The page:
A new telephone line connecting a landlord to a Universal Credit claimant’s case manager has been set up as an alternative to the national helpline number in a bid to reduce waiting times, says the Residential Landlords Association (RLA).

However, the tenant must first agree for their landlord to contact the Department for Work and Pensions (DWP) on their behalf and give their ‘explicit consent’.

RLA Senior Policy Officer Natalie Williamson said: “This should help to keep consistency with queries as you and your tenant should only be dealing directly with their case manager.

“This should also hopefully cut out confusion over sharing information once you have provided answers to some key questions and the tenant has given their explicit consent.”

The RLA advises landlords with tenants who are in full service Universal Credit areas and those landlords who have tenants on qualifying ‘legacy’ benefits soon to be migrated over to Universal Credit, to be “building positive relationships with your tenants to get the most out of services like this.”

“Many landlords will already be used to helping their most vulnerable tenants with form filling and queries,” said Ms Williamson.

“This is recognition within Universal Credit that this support needs to continue if the tenant is happy for the landlord to do so.”

A DWP spokesperson said: “We know that as a claimant representative, you may need to contact us on their behalf.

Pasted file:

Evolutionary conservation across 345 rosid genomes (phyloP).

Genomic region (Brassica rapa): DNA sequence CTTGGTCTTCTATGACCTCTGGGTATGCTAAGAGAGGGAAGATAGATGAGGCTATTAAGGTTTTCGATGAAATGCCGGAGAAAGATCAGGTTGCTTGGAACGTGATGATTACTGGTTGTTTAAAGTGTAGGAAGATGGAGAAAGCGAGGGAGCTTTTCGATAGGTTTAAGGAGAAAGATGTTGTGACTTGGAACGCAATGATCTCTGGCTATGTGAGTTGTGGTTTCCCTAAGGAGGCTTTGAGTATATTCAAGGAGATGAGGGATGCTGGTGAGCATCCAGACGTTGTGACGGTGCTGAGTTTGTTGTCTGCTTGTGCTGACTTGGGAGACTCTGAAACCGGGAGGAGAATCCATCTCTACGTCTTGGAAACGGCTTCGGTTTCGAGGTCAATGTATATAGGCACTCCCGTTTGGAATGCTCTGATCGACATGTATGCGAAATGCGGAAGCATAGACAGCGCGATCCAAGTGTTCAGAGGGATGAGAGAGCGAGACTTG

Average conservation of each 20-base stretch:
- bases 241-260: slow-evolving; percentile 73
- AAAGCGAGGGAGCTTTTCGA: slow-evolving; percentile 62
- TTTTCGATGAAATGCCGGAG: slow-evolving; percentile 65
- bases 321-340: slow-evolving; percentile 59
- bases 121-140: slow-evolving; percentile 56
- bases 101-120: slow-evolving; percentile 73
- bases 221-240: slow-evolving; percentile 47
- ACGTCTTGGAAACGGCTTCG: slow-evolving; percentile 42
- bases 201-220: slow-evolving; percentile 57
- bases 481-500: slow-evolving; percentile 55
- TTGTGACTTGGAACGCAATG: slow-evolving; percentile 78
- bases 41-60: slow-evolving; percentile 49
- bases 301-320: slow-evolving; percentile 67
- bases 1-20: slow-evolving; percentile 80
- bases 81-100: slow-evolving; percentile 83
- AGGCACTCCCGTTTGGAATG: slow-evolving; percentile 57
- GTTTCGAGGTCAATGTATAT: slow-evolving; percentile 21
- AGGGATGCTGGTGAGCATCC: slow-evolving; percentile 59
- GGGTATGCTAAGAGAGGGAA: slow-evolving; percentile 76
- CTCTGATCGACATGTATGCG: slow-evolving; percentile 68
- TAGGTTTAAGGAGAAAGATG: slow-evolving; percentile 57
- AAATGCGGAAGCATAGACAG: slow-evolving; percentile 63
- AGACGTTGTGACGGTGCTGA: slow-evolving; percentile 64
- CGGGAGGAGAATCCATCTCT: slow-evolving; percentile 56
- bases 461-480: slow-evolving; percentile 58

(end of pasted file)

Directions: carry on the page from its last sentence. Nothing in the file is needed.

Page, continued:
“The number to contact us is 0800 328 5644, however explicit consent must be given by the claimant first – usually via the journal, the telephone or in person.”

For more information follow this link: https://www.gov.uk/government/publications/universal-credit-detailed-information-for-claimants

Four pieces of “unique identifying criteria” are required to enable the Department to route the call appropriately.

These are: the telephone number the claimant has registered with Universal Credit; their post code; the first line of their address; their date of birth.

From 2019 those claiming existing benefits including families in receipt of Child Tax Credit and Working Tax credit, will start to be migrated across to Universal Credit in the biggest welfare change in a generation.

Richard Truman, Head of Operations at Simple Landlords Insurance says: “Essentially what Universal Credit does is to put the responsibility of paying rent into the hands of tenants on benefits. That has caused arrears problems for some landlords, and measures are being put in place for the full roll-out to ensure both tenants and landlords are supported if problems arise.

“The key is in understanding the system, the safeguards, the options open to you, and in keeping an open dialogue with your tenants and the Universal Credit team in your area.”

Take a look at our Simple Guide to Universal Credit here.